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The largest, biggest, longest sharks – Top 10

The largest sharks – Top 10

Sharks have always fascinated people. Their murderous strength and formidable appearance, for years stimulate our imagination. We create myths around them and create movies about sharks. The bloodthirstiness of sharks captivates our imagination.

Now we present a ranking of the largest sharks of the modern world. Therefore, you will not find on the list the largest shark of all time – Megalodon that whales ate for breakfast :), because it already gave up the ghost for good 2.6 million years ago.

Even if you believe that the Megalodon is still alive, we ensure you that for a long time this shark is no longer on Earth.

Sharks have diversified into over 500 species. They range in size from the small dwarf lanternshark (Etmopterus perryi) of only 18 cm (7 in) in length, to sharks that reach over 12 m (40 ft) in length.

More about the sharks that prevail in the seas and oceans, you will learn from the article – Sharks, myths and facts.

The biggest sharks are the largest fish in the world.

Great White Shark (Carcharodon carcharias)
Great White Shark (Carcharodon carcharias).

The biggest / largest / longest sharks – Top 10

 

Rank 28-23

28. Sofa shark (Pseudotriakis microdon) – 3.0 m (9.8 ft)

The Sofa Shark (Pseudotriakis microdon) is a species of shark that belongs to the family Pseudotriakidae. It is also known as the False Catshark or the Pelagic Catshark. This species is found in deep, offshore waters in the Atlantic, Pacific, and Indian Oceans.

The Sofa Shark is a large, predatory shark that can grow up to 3.0 m (9.8 ft) in length and weigh over 35 kg (77 lbs). It has a slender, streamlined body with a long, pointed snout and sharp, serrated teeth. Its skin is brown or grey in color, with a white underside.

The Sofa Shark is a predatory shark that feeds on a wide range of prey, including fish, cephalopods, and other sharks. It is found in a variety of habitats, including deep, offshore waters, as well as in the open ocean.

The Sofa Shark is potentially dangerous to humans, but unprovoked attacks are rare. It is classified as Data Deficient by the International Union for Conservation of Nature (IUCN) due to a lack of information about its biology and ecology. More research is needed to better understand this species and its role in the ecosystem.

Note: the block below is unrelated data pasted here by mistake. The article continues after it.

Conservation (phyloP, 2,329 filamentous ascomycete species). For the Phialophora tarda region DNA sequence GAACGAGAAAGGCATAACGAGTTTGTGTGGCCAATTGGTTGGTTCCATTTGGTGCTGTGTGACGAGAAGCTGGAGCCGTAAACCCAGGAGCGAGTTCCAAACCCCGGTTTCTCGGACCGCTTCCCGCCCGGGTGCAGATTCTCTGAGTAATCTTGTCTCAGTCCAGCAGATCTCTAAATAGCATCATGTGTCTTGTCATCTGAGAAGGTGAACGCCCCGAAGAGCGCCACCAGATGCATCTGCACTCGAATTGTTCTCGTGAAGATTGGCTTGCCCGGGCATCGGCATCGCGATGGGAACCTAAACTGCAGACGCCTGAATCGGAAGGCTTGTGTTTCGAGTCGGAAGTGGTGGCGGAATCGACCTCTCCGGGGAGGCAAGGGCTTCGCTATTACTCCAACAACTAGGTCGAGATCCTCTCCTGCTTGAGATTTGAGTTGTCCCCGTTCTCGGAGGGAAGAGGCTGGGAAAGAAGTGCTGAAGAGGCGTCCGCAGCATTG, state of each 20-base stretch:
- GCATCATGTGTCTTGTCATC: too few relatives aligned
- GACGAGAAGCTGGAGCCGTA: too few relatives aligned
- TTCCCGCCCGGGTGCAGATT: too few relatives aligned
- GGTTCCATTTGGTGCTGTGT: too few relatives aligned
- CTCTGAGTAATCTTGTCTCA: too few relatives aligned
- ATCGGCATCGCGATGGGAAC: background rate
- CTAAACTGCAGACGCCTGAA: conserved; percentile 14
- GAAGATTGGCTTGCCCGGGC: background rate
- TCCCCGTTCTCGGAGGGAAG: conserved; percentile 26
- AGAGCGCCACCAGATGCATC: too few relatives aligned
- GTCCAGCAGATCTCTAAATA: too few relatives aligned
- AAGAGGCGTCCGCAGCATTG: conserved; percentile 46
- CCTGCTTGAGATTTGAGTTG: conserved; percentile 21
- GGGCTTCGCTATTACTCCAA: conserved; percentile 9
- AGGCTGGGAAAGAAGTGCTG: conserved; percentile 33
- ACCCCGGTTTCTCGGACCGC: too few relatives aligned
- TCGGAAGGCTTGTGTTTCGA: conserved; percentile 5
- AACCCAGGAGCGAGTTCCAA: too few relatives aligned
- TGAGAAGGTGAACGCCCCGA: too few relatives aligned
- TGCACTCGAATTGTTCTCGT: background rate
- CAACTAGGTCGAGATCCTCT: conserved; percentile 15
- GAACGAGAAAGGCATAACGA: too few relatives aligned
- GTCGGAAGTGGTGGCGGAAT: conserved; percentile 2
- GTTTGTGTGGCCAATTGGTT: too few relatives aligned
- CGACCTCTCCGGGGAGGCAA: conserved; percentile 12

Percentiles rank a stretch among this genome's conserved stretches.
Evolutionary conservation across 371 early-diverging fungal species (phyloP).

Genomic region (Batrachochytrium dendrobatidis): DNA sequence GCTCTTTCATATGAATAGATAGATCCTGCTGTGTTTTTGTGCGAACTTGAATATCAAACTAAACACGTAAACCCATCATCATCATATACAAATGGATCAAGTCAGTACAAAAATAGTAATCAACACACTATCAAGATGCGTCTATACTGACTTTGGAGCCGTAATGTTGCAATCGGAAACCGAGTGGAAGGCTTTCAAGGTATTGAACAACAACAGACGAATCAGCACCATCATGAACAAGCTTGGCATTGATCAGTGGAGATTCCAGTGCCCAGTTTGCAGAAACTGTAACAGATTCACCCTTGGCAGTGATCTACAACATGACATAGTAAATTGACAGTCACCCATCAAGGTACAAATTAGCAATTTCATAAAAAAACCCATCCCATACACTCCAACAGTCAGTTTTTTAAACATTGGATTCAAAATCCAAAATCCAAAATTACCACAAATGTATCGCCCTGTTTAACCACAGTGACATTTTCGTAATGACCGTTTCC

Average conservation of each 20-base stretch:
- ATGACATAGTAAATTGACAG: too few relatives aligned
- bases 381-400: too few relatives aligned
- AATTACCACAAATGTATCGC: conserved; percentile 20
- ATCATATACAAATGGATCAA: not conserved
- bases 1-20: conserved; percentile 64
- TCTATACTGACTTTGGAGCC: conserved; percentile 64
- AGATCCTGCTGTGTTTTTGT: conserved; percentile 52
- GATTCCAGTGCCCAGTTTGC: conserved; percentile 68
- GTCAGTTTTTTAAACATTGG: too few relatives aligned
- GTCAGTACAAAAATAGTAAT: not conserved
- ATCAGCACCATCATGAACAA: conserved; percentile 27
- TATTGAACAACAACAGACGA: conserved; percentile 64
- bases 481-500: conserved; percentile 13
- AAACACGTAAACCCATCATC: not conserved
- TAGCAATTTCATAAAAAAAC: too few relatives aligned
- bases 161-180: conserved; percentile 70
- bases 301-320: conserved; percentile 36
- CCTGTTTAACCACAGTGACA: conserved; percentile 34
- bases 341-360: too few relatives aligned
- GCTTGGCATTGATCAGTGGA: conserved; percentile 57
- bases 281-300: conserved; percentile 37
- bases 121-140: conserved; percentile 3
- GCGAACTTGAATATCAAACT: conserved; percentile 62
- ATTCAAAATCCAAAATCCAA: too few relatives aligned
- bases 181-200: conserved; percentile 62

It is a slender, dark brown shark and is a maximum of 2.69 m /8.8 ft/ (males) to 2.95 m /9.7 ft/ (females) long. The lower lobe of the caudal fin is only slightly developed. It Inhabits all oceans at depths from 200 to 1,500 m (656 – 4,920 ft).

 

27. Indian Sand Tiger Shark (Carcharias tricuspidatus) – 3.2 m (10.5 ft)

In the sand tiger sharks, the females reach a maximum length of 320 cm (10.5 ft). The males remain smaller with a maximum body length of 260 cm (8.5 ft). In general, adult fish have a length of 2 to 2.2 meters (6.6 – 7.2 ft). Externally, the sexes hardly differ. They have a pointed, flattened snout and small eyes relative to the body. They have no pitch to protect the eyes. The long pointed teeth are directed strongly forward. The sand tiger sharks are perfectly adapted to the sea sand bottom by the top color and the pattern. Characteristic are the yellow to dark red spots on the elongated, strong, yellowish body, which become paler with age. The ventral side is white. The two dorsal fins, of which the front is offset relatively far to the rear, are the same size.

 

26. Pelagic Thresher (Alopias pelagicus) – 3.8 m (12.47 ft)

The Pacific fox shark is a large shark with a maximum body length of about 380 cm (12.47 ft). It has a dark blue to blue-violet back color without conspicuous drawing and a white belly color, which does not extend beyond the ventral fins. The shark has a conically rounded snout and relatively small eyes compared to other fox sharks. The caudal fin is very large and the upper tail lobus has a length that is almost equal to the rest of the body. The shark has a small anal fin and two dorsal fins. The first dorsal fin is significantly larger than the second and lies behind the pectoral fins. The pectoral fins are relatively large and do not end sharply like the common fox shark. Like all species of the genus, these sharks have five gill slits.

 

25. Blue Shark (Prionace glauca) – 3.83 m (12.57 ft)

The blue shark usually reaches a body length of about 340 cm (11.2 ft), but in individual cases can also be significantly larger. For example, the longest blue shark ever measured had a length of 383 cm (12.6 ft) and unconfirmed reports even speak of animals over 4.5 meters (14.8 ft) in length. The maximum known body weight of a blue shark was 205.9 kg (454 lb). The back of these sharks and the tops of the fins are bright dark blue and thus eponymous for the species. The belly and the bottom of the fins are white and at the fin tips the animals are black. Compared to other requiem sharks, the first dorsal fin is shifted much farther back and the pectoral fins are long and sickle-shaped. The caudal fin is medium in size compared to other sharks and small keels are found on the tail root.

 

24. Oceanic Whitetip Shark (Carcharhinus longimanus) – 4.0 m (13.12 ft)